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Hi Yoba fans,

After a somewhat extended silence  it is time for an update from my side. The last weeks in Uganda have been, well, surprisingly normal. Living in Uganda for more than 3 months now, we have become so used to the life here that it becomes increasingly hard to imagine life back at home. Does a meal in a decent restaurant seriously cost some 20€ (the monthly wage of manual laborers)? Does it really get colder there than 10°C?  While in the beginning we made fun of our Ugandan friends saying that Europe must be paradise because we never have power cuts, I am now starting to think that it is seriously an incredible thing to have a stable electricity supply.

The big influence of (the absence of) electricity on our lives became particularly obvious in the last two weeks. The group of students we live with is currently doing their final exams of the year, and studying through the night is not an uncommon thing. Unfortunately, it is considerably harder to study in the dark. As electricity seldom stays around for an entire night, the students often sit around a candle together, trying to decipher their notes in the flickering light. Some mornings I see students coming out of their rooms at dawn to make use of the first rays of sunshine to study on the lawn, whereas others decree that they simply have to surrender in the face of this force majeure.

While our social life and leisure time has been as routine as it can get in Uganda, work for Yoba has had quite some surprises for us in store recently. Having overcome the infancy problems of our bacterial children in the last months, we naively assumed we could directly proceed to adulthood. Like so many parents, we were pulled back into reality when the puberty of our children began. After having been well-behaving kids for several weeks in a row, the bacteria suddenly started to behave completely irrationally. Staying up for too long and disobeying direct orders were only two of the problems, and the previously successful interventions have proven to be utterly futile. Fortunately, there is also a positive side to puberty: the person (or bacterium) coming out is bigger, stronger, more mature and less susceptible to bad influences in the environment. Consequently, our current task is to harness the new strength of our bacteria. Through our experiments, we have managed to further accelerate their growth (we are now down to 4 hours of fermentation from 12 in the beginning) and reach much higher levels of live bacteria in the final product (PH value of approx. 4.1 in comparison to initial 4.6). On the side, we have been busy preparing the market introduction of the Yoba yoghurt. It is going to be hard to let our children leave to live on their own, but we are confident that they will keep themselves and others in good health.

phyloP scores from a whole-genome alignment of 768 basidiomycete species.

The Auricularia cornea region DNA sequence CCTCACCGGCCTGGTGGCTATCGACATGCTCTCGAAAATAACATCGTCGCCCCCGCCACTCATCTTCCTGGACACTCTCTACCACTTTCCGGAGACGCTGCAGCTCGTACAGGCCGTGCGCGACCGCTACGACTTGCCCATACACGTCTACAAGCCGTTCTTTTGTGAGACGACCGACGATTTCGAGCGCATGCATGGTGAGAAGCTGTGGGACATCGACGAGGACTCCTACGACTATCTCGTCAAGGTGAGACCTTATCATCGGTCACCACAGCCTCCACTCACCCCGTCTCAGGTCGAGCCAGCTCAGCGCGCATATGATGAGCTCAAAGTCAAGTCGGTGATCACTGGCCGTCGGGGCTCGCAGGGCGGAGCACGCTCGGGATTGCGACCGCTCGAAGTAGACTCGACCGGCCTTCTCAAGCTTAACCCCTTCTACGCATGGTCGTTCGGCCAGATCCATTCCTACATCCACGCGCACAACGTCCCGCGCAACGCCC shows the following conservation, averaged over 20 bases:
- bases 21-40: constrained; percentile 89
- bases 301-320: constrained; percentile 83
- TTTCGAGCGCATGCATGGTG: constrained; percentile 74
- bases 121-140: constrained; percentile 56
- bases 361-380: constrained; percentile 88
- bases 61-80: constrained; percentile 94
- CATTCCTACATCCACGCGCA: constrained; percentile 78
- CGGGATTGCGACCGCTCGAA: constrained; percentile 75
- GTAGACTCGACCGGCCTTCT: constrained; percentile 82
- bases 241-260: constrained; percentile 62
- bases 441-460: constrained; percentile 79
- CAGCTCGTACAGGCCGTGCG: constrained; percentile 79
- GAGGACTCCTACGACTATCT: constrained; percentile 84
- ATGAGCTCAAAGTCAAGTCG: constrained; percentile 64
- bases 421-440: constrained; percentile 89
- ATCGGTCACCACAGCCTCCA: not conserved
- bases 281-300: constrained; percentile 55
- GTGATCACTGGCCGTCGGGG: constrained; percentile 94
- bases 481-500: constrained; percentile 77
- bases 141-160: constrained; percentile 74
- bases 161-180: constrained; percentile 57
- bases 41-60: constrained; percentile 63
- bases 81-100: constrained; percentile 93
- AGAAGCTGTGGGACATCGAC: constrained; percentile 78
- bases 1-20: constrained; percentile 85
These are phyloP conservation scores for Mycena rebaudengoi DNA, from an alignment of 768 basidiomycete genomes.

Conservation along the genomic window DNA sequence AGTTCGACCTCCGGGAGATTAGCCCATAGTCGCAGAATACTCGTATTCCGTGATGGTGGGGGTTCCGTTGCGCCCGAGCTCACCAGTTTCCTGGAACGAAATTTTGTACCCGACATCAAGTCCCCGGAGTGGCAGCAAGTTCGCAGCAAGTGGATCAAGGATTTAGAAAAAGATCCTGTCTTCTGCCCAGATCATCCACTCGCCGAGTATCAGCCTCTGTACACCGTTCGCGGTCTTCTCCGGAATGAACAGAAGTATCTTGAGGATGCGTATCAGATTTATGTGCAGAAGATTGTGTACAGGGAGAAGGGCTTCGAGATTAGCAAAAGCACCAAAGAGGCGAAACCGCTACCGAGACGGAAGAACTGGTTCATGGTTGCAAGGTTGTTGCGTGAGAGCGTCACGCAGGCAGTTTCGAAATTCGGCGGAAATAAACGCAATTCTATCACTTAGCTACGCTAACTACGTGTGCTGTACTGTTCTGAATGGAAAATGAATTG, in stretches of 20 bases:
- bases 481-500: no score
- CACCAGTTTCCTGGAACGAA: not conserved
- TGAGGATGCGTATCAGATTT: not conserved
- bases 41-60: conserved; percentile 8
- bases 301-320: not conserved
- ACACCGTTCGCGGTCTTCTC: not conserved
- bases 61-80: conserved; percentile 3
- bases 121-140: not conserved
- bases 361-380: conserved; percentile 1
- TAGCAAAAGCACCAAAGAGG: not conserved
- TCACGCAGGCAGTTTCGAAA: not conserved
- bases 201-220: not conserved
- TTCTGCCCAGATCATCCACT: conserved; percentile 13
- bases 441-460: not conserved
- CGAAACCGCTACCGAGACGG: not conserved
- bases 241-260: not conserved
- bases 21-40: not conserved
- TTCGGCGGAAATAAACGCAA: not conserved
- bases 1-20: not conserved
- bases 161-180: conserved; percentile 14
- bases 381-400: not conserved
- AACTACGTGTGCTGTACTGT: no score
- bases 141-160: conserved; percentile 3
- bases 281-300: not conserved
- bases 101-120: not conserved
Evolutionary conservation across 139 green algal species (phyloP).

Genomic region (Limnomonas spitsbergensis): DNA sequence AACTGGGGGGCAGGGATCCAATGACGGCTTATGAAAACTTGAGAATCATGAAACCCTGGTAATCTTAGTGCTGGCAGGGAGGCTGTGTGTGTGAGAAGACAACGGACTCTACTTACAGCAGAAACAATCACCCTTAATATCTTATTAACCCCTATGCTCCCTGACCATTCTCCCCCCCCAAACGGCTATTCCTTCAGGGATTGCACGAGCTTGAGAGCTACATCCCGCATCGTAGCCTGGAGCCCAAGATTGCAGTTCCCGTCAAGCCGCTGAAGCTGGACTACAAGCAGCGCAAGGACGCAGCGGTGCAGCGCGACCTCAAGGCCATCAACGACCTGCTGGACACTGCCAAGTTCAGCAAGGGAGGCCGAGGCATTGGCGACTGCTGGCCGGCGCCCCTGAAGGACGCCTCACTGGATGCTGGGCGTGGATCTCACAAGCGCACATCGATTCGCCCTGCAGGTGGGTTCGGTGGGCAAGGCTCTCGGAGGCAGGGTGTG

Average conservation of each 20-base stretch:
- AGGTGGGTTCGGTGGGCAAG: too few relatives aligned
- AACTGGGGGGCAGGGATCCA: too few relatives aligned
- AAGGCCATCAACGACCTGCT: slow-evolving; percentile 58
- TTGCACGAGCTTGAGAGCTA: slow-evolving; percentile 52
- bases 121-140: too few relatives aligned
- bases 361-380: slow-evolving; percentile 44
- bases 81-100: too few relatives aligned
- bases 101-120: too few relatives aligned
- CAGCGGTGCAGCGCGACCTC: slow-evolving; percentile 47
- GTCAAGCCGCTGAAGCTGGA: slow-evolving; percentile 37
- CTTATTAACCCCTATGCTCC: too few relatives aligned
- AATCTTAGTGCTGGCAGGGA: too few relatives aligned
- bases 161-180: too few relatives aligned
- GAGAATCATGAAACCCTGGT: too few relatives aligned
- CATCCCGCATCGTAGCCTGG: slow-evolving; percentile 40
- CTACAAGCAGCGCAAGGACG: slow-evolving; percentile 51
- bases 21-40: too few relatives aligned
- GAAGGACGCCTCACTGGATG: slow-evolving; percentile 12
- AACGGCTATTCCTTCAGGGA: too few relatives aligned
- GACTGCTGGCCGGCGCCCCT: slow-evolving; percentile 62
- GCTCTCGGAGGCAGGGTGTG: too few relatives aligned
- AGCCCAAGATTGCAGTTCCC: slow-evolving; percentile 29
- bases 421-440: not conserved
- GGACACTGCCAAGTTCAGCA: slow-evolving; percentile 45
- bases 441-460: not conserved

So after a few exasperating fights with our Yoba children and some nights spent trying to push mathematics down Ahumuzas throat in the candlelight, we are now looking forward to two things: First, our friends coming out of their study-zombie mode and behave like normal students again; and second, our Yoba bacteria leaving behind their pubertal, erratic behavior to emerge as the strong,  sensible bacteria we know they can be and that our partners are expecting excitedly.

Greetings from sunny Mukono,


Bernd Isenberg

Bernd Isenberg



  1. Mandy 9 years ago 25th March 2012

    I found lonely aplnet quite useful. Try getting a guide book Bradt guides are very useful and they do one for Uganda. A book will probably give you the best information and you can take it with you if they have no electricity they aren’t going to have internet access for a website! Find out about whether clean drinking water will be available if not you will need to boil or take iodine with you (which is horrible!) Have you traveled a lot before? If not you might get some stomach upset from new foods and different germs than your used to. If you are only going to be their for a short time, and aren’t planning much travel in the future its probably worth avoiding things like dairy products, any fruit you can’t peel, and possibly fish and shellfish. If your going to be there a while just eat what you want and get used to it, or your going to have a very limited diet.Take a pack of cards with you they take up little space and can provide hours of fun.Pack light if you are going to be travelling on buses and stuff you want to be able to carry your luggage.Learn how to say thank you, please, hello etc in the local language as soon as you get there people are far less likely to rip you off if you can say something in their language.Learn how to haggle.Take a lot of wet wipes with you, and also alcohol hand gel.Make sure to get all your vaccinations before you go. Also get your visa sorted out well in advance.I’m fairly sure Uganda has a risk of malaria, so take your anti-malarials properly, but most importantly don’t get bitten. Take it from someone who knows malaria is no fun!

  2. tommy belesis 8 years ago 8th November 2012

    Good post. I learn something totally new and challenging on websites I stumbleupon
    everyday. It’s always interesting to read through articles from other authors and use a little something from other websites.


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